Moderator’s Reply:- You don’t have to repeat same point again and again. Then it will looks like mud slinging and Mahinda bashing activities. We are happy to include any factual comments.

  5. Ananda-USA Says:

    Would the ALLEGED allocation of 4 out of 7 berths at Hambantota Port to China amount to the “Establishment of a Chinese Naval Base”? I THINK NOT …for it could be purely COMMERCIAL.

    ………………….
    Report on establishment of a Chinese naval base stirs Sri Lanka parliament

    ColomboPage News Desk, Sri Lanka.

    Nov 19, Colombo: A report in a Namibian newspaper that China is planning to establish 18 naval bases in in various Indian Ocean regions including Sri Lanka has caused a stir in Sri Lankan parliament today.

    Tabling the report in today’s The Namibian newspaper in parliament, Sri Lanka main opposition parliamentarian Dr. Harsha de Silva questioned whether Sri Lanka has signed any such agreement with China.

    Citing Chinese media reports, The Namibian said Sri Lanka’s Hambantota Port is one of China’s planned naval bases in the northern Indian Ocean in addition to bases in Pakistan and Myanmar.

    MP de Silva, tabling a document that described an agreement signed by the Chairman of the Sri Lanka Ports Authority with the Chinese President Xi Jinping during his visit to Sri Lanka in September 2014, sought an explanation from the government on the agreement.

    “What does it say? It provides four berths in phase 2 of the Hambantota Port to a Chinese company. No one is aware of all this,” he asked.

    The MP said when the Chairman of the Sri Lanka Ports Authority was questioned he said that the Chinese agreed to provide concessions on the loans that were obtained if they are given four of the seven berths at the Hambantota port.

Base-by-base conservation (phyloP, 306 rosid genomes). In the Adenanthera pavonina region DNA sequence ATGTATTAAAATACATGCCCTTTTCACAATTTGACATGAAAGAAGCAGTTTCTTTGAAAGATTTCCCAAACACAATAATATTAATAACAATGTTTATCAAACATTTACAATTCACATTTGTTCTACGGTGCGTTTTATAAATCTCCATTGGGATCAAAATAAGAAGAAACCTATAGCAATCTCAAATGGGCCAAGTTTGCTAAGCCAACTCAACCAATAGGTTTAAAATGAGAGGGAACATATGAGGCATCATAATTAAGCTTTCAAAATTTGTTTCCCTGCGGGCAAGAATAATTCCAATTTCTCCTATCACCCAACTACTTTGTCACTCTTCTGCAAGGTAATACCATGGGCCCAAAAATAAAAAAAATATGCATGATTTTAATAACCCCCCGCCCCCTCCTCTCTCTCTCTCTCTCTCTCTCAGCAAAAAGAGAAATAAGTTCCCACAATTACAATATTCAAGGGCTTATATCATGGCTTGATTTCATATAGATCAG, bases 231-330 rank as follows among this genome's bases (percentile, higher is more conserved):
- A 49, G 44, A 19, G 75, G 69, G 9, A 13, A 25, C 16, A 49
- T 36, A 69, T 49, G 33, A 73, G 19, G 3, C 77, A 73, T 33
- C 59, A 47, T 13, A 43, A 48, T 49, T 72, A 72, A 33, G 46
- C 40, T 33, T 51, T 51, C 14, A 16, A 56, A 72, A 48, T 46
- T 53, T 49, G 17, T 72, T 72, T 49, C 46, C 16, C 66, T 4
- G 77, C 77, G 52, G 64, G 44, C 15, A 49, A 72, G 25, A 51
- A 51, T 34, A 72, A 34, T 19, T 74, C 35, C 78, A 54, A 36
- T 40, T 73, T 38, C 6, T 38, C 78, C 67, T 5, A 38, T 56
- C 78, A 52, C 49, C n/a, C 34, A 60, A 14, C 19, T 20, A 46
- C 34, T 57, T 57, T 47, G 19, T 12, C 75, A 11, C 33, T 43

However, the Director of the Media Centre of the Ministry of Defence and Urban Development, Brigadier Ruwan Wanigasooriya speaking to News 1st has refuted claims that plans were afoot to establish a Chinese naval base in Hambantota.

    He has said that a Chinese naval base could not be established in secret, and added that anyone could see for themselves whether such construction is underway at the Hambantota port.

    In western Indian Ocean China will establish bases in Djibouti, Yemen, Oman, Kenya, Tanzania and Mozambique and in the central South Indian Ocean in Seychelles and Madagascar, according to the Namibian news report and Namibia’s Walvis Bay will be one of the 18 naval bases that will be established by China in various regions.

  6. Dilrook Says:

    I have explained how JHU actions relate to and go towards repealing 13A. It is solely my view.

    Basically the parliament can initiate action to repeal 13A anytime. However, as the president is not answerable to parliament (and essentially controls it), and has given assurance for the full implementation of 13A (in 1987 and in 2010), it cannot be repealed for all practical purposes.

    A change in this regard will pave the way for its removal.

  7. Nanda Says:

    “You don’t have to repeat same point again and again. Then it will looks like mud slinging and Mahinda bashing activities. We are happy to include any factual comments.”

    Thank you dear Moderator. Good that you gave us the rules. Now I know the rules. I am a good girl now. please let me talk to my friend Lorenzo and Senevi. I also refrain from talking back to my ex friend Ananda and honourable writer Callistus ( Noor Nizam). Thank you.